I have been extremely passionate about Youth Work for well over two decades now. I have seen first hand the impact - of both building relationships with young people and delivering the work that follows from those foundations - from the variety of roles. Another of my long-term passions is mental health and wellbeing. It has consciously been a huge area of interest for me in all of my work, and learning about taking care of my own health and supporting others around me to learn to do so too has been a priority for me for as long as I can remember. I believe that self-care – practiced both individually and collectively (in the various groups and teams that we are part of in our lives) – is the route forwards to finding the balance that we all strive for. Learning and developing this together will create a healthier society.
Exactly how we each find and maintain balance through our own unique journeys is specific to each of us, but the human needs that we all share provide us with guidance as we find our route map forwards. We all need connection and relationships and strive to feel part of something. We all search for a sense of achievement, empowerment and pride. We all want to feel free to create, to play and to enjoy.
It could be a relaxing walk or a marathon run, mountaineering or mindfulness and meditation and everything in between. These activities contribute towards finding our healthy balance. How we create our feelings of satisfaction that combine to provide us with this sense of balance varies, but we all share the same human needs and goal: to feel well.
I feel a great deal of excitement about recent progress in the development of a more holistic understanding and psychosocial approach to mental health and wellbeing in Scotland, which builds upon existing services already available and runs parallel with important medical advances. I think that together, there is so much potential for further development. The impact of the mental health issues that we can all face varies significantly from those related to the stresses that we face to those that have roots in issues such as abuse or neglect in childhood (and other Adverse Childhood Experiences), or indeed a combination of these factors. Our own specific steps that we need to take to heal naturally correlate with the level of severity, but follow the same guidance on our route map, which is based on individual, and collective self-care.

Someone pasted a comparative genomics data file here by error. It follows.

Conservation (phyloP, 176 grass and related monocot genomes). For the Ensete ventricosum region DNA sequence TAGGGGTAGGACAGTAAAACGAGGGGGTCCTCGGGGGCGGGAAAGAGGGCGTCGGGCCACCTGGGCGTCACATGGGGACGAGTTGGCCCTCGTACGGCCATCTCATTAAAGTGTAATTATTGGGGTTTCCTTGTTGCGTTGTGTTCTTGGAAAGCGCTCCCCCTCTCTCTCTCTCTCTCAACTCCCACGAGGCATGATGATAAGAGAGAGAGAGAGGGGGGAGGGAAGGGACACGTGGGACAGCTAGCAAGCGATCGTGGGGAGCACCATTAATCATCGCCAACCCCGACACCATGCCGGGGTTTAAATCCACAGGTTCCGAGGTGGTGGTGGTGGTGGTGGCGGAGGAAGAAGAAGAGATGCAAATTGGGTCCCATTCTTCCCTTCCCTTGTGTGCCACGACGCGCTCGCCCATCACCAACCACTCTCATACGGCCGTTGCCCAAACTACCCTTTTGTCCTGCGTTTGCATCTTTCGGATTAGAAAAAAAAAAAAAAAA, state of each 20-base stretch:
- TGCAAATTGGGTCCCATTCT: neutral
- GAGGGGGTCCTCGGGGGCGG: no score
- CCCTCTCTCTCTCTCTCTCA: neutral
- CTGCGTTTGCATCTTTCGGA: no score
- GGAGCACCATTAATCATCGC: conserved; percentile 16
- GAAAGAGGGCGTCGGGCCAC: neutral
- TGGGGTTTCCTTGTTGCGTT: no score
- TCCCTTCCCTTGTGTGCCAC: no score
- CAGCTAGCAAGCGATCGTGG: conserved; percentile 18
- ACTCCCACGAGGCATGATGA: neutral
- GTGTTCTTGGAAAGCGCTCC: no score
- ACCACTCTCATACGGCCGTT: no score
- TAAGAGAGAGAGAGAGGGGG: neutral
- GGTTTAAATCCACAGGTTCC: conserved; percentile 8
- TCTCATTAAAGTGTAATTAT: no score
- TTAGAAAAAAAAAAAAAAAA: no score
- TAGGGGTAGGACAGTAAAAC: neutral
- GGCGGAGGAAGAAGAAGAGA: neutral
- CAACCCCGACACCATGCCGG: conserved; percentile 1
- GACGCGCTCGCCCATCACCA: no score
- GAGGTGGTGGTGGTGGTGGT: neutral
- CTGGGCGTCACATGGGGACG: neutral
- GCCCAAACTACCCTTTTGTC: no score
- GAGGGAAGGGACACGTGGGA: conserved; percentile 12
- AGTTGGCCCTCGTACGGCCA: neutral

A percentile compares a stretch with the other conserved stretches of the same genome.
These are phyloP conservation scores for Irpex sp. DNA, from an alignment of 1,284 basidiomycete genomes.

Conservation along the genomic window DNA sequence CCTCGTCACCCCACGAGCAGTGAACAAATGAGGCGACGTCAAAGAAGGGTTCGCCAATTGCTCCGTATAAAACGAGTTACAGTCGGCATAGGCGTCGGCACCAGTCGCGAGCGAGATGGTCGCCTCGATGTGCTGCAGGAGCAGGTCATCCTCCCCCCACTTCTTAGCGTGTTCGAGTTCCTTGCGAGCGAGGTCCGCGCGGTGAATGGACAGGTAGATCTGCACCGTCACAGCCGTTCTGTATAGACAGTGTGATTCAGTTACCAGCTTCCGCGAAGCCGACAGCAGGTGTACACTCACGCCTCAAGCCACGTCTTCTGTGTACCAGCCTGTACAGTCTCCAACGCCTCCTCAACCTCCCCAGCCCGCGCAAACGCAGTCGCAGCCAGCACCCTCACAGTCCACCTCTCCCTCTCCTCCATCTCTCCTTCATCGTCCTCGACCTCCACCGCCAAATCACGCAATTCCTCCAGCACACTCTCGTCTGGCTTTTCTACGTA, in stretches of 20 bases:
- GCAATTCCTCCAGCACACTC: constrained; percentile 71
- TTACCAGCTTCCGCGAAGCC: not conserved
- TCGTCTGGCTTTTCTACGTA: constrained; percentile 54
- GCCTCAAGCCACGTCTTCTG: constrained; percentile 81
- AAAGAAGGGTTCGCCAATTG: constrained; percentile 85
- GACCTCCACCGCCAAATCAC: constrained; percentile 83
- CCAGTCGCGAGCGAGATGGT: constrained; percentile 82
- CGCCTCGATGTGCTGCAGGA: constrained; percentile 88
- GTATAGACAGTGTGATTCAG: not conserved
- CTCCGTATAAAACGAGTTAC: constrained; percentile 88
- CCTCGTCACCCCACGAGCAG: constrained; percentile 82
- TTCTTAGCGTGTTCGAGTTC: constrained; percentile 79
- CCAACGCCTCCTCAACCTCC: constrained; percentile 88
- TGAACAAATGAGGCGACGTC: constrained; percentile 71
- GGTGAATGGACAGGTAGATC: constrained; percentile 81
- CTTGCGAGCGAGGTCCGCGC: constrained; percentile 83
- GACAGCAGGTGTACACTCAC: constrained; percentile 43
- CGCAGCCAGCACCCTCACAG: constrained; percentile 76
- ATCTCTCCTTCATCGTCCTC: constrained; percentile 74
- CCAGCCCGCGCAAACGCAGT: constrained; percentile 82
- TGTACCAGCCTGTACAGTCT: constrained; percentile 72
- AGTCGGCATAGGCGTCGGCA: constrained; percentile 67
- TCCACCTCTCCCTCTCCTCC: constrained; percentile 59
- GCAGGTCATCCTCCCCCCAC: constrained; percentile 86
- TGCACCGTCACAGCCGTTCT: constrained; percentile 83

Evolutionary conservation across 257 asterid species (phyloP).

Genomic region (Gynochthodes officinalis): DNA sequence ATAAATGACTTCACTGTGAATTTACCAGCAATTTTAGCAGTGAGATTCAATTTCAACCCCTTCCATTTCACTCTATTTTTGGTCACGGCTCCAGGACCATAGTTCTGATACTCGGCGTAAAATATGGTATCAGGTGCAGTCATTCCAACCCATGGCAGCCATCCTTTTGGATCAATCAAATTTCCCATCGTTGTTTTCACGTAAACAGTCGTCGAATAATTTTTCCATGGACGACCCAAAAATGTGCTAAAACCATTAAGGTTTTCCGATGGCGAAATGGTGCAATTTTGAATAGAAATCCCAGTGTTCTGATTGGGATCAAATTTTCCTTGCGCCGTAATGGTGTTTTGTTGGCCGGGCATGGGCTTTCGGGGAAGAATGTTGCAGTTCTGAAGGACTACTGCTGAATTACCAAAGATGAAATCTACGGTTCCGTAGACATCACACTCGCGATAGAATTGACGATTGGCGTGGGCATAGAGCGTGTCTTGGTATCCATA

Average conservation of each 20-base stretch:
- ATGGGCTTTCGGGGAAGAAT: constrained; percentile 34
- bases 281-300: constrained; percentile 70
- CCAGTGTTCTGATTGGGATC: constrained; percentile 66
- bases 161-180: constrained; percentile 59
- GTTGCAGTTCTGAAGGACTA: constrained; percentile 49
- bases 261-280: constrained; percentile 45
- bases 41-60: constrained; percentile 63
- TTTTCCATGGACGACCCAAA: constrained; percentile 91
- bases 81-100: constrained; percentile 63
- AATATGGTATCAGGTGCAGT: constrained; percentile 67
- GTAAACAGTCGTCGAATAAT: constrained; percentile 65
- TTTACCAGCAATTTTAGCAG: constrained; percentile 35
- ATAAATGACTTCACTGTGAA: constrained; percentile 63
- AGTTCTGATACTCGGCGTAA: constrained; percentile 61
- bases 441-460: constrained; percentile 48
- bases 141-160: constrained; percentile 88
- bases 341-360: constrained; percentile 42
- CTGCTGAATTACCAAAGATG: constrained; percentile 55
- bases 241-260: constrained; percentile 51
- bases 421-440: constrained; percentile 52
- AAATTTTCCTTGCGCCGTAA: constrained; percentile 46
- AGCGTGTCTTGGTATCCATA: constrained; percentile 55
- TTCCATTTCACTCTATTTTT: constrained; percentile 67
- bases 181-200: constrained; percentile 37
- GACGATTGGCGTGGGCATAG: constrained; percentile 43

Youth Work - as we know - is defined by relationships and bringing people together. It is full of learning and development, characterised by exploration and activity. These factors, underpinned by all of the talented and committed staff (including volunteers) in the sector, mean that all of the ingredients for a healthier future for young people are there. Often youth workers and volunteers are already supporting young people’s mental health but don’t always recognise the importance of their contribution.
An essential and ongoing element of all steps on this journey forward together is to continue to challenge stigma and discrimination. There have been many positive developments in mental health and wellbeing, but there is still a significant distance to travel. Together, we need to create a society where this is no longer the barrier that it is today.
Finally, I would also like to thank See Me Scotland for making this all possible.